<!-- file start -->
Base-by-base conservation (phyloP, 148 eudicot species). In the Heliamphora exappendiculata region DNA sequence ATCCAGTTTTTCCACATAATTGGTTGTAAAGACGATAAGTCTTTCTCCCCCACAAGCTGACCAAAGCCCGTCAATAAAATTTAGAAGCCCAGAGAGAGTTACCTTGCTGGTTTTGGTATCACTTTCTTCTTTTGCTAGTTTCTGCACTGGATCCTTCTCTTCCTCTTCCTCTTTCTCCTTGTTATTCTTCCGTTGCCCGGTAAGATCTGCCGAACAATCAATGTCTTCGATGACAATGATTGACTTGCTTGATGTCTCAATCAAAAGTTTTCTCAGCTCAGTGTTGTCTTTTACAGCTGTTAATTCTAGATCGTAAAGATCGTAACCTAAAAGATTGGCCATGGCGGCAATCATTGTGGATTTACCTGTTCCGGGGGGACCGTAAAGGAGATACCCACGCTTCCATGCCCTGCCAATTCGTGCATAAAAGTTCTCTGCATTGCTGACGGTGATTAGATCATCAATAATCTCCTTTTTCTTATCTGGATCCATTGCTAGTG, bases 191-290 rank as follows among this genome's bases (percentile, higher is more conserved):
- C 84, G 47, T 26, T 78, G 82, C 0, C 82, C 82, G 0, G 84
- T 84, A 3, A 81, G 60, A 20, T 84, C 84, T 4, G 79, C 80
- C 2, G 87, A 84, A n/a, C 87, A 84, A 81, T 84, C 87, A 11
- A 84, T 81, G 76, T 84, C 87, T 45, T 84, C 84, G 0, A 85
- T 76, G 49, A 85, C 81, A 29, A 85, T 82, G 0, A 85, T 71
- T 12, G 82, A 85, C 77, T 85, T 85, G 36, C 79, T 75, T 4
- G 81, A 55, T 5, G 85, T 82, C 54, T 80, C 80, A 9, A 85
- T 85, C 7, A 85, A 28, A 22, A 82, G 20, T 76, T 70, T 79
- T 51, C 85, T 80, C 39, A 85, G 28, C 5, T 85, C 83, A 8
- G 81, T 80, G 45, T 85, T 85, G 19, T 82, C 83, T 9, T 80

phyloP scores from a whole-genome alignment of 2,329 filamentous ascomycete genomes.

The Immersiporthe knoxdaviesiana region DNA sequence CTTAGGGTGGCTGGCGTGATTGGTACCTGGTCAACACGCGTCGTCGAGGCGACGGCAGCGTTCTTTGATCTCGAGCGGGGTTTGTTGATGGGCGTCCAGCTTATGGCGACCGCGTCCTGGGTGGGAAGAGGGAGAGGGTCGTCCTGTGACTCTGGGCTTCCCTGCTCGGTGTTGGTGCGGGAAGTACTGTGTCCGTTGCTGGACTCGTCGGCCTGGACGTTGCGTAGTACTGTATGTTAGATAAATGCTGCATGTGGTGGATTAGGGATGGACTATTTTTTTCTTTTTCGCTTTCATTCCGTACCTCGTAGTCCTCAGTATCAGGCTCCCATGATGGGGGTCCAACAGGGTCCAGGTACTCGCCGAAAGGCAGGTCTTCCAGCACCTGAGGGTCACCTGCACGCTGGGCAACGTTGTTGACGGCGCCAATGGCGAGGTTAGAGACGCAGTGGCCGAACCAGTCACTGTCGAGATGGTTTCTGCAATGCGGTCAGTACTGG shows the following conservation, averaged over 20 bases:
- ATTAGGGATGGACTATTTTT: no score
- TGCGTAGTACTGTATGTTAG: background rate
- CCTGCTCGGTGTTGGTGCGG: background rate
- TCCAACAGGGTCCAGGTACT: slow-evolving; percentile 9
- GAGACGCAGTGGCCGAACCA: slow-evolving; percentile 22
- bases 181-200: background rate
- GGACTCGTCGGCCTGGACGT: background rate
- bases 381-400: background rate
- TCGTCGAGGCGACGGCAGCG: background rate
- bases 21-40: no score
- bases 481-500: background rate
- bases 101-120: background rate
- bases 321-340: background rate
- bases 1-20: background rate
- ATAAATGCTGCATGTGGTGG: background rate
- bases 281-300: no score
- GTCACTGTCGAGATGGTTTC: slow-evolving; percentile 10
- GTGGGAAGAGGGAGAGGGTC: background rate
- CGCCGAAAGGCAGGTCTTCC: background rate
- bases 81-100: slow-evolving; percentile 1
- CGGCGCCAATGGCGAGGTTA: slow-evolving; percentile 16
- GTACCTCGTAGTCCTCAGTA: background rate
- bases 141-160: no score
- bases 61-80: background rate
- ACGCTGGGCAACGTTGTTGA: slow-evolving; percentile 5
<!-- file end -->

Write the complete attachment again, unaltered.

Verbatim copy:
Base-by-base conservation (phyloP, 148 eudicot species). In the Heliamphora exappendiculata region DNA sequence ATCCAGTTTTTCCACATAATTGGTTGTAAAGACGATAAGTCTTTCTCCCCCACAAGCTGACCAAAGCCCGTCAATAAAATTTAGAAGCCCAGAGAGAGTTACCTTGCTGGTTTTGGTATCACTTTCTTCTTTTGCTAGTTTCTGCACTGGATCCTTCTCTTCCTCTTCCTCTTTCTCCTTGTTATTCTTCCGTTGCCCGGTAAGATCTGCCGAACAATCAATGTCTTCGATGACAATGATTGACTTGCTTGATGTCTCAATCAAAAGTTTTCTCAGCTCAGTGTTGTCTTTTACAGCTGTTAATTCTAGATCGTAAAGATCGTAACCTAAAAGATTGGCCATGGCGGCAATCATTGTGGATTTACCTGTTCCGGGGGGACCGTAAAGGAGATACCCACGCTTCCATGCCCTGCCAATTCGTGCATAAAAGTTCTCTGCATTGCTGACGGTGATTAGATCATCAATAATCTCCTTTTTCTTATCTGGATCCATTGCTAGTG, bases 191-290 rank as follows among this genome's bases (percentile, higher is more conserved):
- C 84, G 47, T 26, T 78, G 82, C 0, C 82, C 82, G 0, G 84
- T 84, A 3, A 81, G 60, A 20, T 84, C 84, T 4, G 79, C 80
- C 2, G 87, A 84, A n/a, C 87, A 84, A 81, T 84, C 87, A 11
- A 84, T 81, G 76, T 84, C 87, T 45, T 84, C 84, G 0, A 85
- T 76, G 49, A 85, C 81, A 29, A 85, T 82, G 0, A 85, T 71
- T 12, G 82, A 85, C 77, T 85, T 85, G 36, C 79, T 75, T 4
- G 81, A 55, T 5, G 85, T 82, C 54, T 80, C 80, A 9, A 85
- T 85, C 7, A 85, A 28, A 22, A 82, G 20, T 76, T 70, T 79
- T 51, C 85, T 80, C 39, A 85, G 28, C 5, T 85, C 83, A 8
- G 81, T 80, G 45, T 85, T 85, G 19, T 82, C 83, T 9, T 80

phyloP scores from a whole-genome alignment of 2,329 filamentous ascomycete genomes.

The Immersiporthe knoxdaviesiana region DNA sequence CTTAGGGTGGCTGGCGTGATTGGTACCTGGTCAACACGCGTCGTCGAGGCGACGGCAGCGTTCTTTGATCTCGAGCGGGGTTTGTTGATGGGCGTCCAGCTTATGGCGACCGCGTCCTGGGTGGGAAGAGGGAGAGGGTCGTCCTGTGACTCTGGGCTTCCCTGCTCGGTGTTGGTGCGGGAAGTACTGTGTCCGTTGCTGGACTCGTCGGCCTGGACGTTGCGTAGTACTGTATGTTAGATAAATGCTGCATGTGGTGGATTAGGGATGGACTATTTTTTTCTTTTTCGCTTTCATTCCGTACCTCGTAGTCCTCAGTATCAGGCTCCCATGATGGGGGTCCAACAGGGTCCAGGTACTCGCCGAAAGGCAGGTCTTCCAGCACCTGAGGGTCACCTGCACGCTGGGCAACGTTGTTGACGGCGCCAATGGCGAGGTTAGAGACGCAGTGGCCGAACCAGTCACTGTCGAGATGGTTTCTGCAATGCGGTCAGTACTGG shows the following conservation, averaged over 20 bases:
- ATTAGGGATGGACTATTTTT: no score
- TGCGTAGTACTGTATGTTAG: background rate
- CCTGCTCGGTGTTGGTGCGG: background rate
- TCCAACAGGGTCCAGGTACT: slow-evolving; percentile 9
- GAGACGCAGTGGCCGAACCA: slow-evolving; percentile 22
- bases 181-200: background rate
- GGACTCGTCGGCCTGGACGT: background rate
- bases 381-400: background rate
- TCGTCGAGGCGACGGCAGCG: background rate
- bases 21-40: no score
- bases 481-500: background rate
- bases 101-120: background rate
- bases 321-340: background rate
- bases 1-20: background rate
- ATAAATGCTGCATGTGGTGG: background rate
- bases 281-300: no score
- GTCACTGTCGAGATGGTTTC: slow-evolving; percentile 10
- GTGGGAAGAGGGAGAGGGTC: background rate
- CGCCGAAAGGCAGGTCTTCC: background rate
- bases 81-100: slow-evolving; percentile 1
- CGGCGCCAATGGCGAGGTTA: slow-evolving; percentile 16
- GTACCTCGTAGTCCTCAGTA: background rate
- bases 141-160: no score
- bases 61-80: background rate
- ACGCTGGGCAACGTTGTTGA: slow-evolving; percentile 5